International experts in elephant training Margaret Whittaker and Gail Laule have arrived in the City and have been training veterinarians and elephants at the Bannerghatta Biological Park (BBP) since last week.
Sundar, an elephant which was rescued by PETA activists last year, is being trained as part of PETA’s initiative in setting up the first-ever elephant enclosure in the country. The training format is a modern, humane “protected-contact” method of handling elephants, which uses a reward system to encourage pachyderms to co-operate with humans.
Protected contact is a carefully conceived, well-researched method of elephant management in which ropes, chains and ankush – (hooked spear-like metal weapons) – are never used.
Instead, the experts will instruct BBP veterinarians on using the solar-electric fence that encloses BBP’s Elephant Care Centre’s 49.5-hectare forested area and the steel-pipe corral built by PETA India to handle the park’s 15 elephants, including Sundar.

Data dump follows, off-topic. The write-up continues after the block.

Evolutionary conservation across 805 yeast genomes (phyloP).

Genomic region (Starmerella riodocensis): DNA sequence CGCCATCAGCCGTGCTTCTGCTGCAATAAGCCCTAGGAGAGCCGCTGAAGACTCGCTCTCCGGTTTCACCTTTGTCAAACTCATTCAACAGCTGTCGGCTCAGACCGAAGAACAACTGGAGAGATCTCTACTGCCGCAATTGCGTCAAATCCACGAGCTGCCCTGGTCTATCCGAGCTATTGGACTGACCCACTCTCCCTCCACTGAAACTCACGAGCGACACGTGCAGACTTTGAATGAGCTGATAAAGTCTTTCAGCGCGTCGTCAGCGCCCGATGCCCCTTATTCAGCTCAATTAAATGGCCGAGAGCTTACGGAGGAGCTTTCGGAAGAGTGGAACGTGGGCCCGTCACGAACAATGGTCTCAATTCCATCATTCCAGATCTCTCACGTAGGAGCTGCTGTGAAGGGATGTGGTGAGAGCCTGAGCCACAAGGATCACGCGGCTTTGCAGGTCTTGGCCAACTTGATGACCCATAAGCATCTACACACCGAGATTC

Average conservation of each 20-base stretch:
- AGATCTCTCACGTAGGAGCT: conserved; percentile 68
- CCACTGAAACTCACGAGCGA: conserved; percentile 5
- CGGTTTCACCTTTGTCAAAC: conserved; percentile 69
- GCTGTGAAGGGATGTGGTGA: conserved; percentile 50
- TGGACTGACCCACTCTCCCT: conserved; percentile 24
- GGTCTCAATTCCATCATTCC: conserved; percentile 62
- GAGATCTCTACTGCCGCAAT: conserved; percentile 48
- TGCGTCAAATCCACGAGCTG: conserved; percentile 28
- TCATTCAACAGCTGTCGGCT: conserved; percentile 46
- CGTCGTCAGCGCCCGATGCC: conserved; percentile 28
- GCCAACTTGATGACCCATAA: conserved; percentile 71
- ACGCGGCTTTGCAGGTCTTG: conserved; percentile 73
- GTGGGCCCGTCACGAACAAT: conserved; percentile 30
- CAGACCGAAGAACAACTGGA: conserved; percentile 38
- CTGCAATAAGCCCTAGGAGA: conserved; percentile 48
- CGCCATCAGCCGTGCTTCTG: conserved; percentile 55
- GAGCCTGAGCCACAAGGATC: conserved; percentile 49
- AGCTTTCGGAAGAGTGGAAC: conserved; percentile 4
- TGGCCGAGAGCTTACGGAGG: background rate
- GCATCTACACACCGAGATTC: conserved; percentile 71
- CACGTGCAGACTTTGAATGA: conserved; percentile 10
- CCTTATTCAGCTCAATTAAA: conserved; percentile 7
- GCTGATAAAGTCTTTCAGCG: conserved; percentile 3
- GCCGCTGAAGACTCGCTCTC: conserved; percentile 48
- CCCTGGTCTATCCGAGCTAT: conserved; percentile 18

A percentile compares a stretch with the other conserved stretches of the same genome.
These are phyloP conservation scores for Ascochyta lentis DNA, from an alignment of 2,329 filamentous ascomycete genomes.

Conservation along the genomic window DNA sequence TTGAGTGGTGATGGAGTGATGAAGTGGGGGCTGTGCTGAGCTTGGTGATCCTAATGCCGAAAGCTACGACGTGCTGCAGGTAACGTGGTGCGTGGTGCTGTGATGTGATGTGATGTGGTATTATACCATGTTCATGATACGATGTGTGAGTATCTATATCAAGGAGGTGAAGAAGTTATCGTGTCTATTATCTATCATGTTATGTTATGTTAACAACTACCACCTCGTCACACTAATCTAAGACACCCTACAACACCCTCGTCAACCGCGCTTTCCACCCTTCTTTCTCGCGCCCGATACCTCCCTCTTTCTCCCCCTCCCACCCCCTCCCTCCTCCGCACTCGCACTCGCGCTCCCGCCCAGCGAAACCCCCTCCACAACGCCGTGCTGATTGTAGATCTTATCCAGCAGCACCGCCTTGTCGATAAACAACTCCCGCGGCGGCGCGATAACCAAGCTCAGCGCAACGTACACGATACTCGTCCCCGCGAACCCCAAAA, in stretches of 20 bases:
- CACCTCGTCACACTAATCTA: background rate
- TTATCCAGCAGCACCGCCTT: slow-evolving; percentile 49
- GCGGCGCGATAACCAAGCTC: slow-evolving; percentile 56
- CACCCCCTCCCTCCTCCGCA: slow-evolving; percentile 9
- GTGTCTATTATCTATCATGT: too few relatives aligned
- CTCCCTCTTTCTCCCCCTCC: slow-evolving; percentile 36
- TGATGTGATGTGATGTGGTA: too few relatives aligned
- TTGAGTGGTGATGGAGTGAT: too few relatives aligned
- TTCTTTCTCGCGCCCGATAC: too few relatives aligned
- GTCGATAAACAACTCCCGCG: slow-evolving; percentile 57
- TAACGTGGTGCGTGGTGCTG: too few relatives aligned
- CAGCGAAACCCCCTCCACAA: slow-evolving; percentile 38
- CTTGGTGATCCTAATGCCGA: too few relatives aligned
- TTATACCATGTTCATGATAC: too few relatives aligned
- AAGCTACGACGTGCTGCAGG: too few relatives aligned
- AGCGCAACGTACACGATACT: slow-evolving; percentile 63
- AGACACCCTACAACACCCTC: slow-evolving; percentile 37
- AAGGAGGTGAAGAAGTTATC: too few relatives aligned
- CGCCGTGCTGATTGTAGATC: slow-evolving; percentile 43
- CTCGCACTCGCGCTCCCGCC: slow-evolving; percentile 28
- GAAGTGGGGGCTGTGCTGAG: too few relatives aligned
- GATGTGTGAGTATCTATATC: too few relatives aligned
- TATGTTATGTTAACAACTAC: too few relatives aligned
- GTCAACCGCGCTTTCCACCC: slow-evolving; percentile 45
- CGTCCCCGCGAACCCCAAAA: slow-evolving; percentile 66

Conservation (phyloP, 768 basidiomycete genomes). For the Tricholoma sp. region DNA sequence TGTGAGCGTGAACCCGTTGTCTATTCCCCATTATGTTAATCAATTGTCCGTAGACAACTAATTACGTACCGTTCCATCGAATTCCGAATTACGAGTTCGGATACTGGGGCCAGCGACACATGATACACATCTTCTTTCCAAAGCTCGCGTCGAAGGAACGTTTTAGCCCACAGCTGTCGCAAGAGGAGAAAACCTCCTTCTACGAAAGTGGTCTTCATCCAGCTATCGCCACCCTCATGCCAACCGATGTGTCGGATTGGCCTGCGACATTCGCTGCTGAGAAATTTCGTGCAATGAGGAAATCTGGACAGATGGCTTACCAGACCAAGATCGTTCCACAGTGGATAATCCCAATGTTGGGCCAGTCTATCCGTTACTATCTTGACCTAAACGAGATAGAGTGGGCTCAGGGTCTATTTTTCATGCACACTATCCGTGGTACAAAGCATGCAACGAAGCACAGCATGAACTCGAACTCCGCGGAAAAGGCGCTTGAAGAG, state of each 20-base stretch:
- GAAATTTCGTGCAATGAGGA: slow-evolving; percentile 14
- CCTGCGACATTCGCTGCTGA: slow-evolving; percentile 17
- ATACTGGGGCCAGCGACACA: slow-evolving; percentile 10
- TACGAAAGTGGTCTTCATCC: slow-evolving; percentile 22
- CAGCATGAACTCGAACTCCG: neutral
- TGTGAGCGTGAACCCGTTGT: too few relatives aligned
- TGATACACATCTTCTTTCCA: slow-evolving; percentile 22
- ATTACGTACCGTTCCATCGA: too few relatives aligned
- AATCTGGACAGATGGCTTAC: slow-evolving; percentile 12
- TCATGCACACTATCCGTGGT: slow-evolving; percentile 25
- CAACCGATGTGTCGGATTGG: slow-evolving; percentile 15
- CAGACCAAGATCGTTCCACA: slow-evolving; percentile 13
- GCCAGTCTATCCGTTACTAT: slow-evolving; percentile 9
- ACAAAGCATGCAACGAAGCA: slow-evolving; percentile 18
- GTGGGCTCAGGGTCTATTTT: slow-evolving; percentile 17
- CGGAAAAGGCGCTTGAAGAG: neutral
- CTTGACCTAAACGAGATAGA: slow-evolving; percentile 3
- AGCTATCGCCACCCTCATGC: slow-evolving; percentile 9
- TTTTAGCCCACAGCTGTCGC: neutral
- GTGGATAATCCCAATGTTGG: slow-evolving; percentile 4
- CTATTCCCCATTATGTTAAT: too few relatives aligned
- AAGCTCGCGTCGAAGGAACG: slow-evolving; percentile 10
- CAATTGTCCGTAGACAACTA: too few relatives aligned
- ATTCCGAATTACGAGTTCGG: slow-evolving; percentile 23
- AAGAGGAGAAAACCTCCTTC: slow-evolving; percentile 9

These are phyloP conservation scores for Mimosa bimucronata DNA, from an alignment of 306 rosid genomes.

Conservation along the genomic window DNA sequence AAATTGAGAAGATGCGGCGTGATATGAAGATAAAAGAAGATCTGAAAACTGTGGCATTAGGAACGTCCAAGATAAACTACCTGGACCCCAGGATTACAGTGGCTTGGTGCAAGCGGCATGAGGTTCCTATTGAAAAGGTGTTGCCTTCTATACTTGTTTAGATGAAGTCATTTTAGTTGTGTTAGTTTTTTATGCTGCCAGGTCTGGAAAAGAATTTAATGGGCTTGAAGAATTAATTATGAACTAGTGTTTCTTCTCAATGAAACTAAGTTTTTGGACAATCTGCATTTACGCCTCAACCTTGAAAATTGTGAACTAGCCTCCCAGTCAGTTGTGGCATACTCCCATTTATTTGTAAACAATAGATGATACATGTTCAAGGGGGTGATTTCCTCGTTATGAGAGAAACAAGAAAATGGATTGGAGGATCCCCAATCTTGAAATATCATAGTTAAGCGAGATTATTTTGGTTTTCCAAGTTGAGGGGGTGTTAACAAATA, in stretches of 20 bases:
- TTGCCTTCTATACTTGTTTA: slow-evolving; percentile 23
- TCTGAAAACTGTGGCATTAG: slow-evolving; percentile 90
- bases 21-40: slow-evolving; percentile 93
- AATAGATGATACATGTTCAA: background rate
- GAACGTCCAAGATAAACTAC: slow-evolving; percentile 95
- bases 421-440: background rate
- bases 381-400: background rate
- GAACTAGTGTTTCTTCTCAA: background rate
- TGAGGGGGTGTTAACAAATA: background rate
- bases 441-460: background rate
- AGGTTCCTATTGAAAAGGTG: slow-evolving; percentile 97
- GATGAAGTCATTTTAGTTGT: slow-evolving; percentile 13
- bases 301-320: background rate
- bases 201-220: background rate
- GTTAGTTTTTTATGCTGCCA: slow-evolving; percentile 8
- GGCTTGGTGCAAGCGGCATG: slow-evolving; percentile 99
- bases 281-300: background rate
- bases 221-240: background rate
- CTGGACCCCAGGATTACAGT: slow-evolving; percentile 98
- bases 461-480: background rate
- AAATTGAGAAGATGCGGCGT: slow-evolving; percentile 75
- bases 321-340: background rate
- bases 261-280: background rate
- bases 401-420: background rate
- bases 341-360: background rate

Dr Manilal Valliyate, director of veterinary affairs, PETA India, said, “The training session has started with Sunder and will slowly be extended to the other 15 elephants, too. This enclosure will set an example for other states when it comes to handling rescued elephants.” With wild elephants making frequent visits to the BBP, the solar fences have been damaged. However, we have requested BBP officials to replace them, Dr Manilal added.
The elephant training workshop on Friday was attended by senior wildlife officials of Karnataka, Kerala, Tamil Nadu and Maharashtra.
The workshop was supported by the Project Elephant division of the Ministry of Environment, Forests and Climate Change.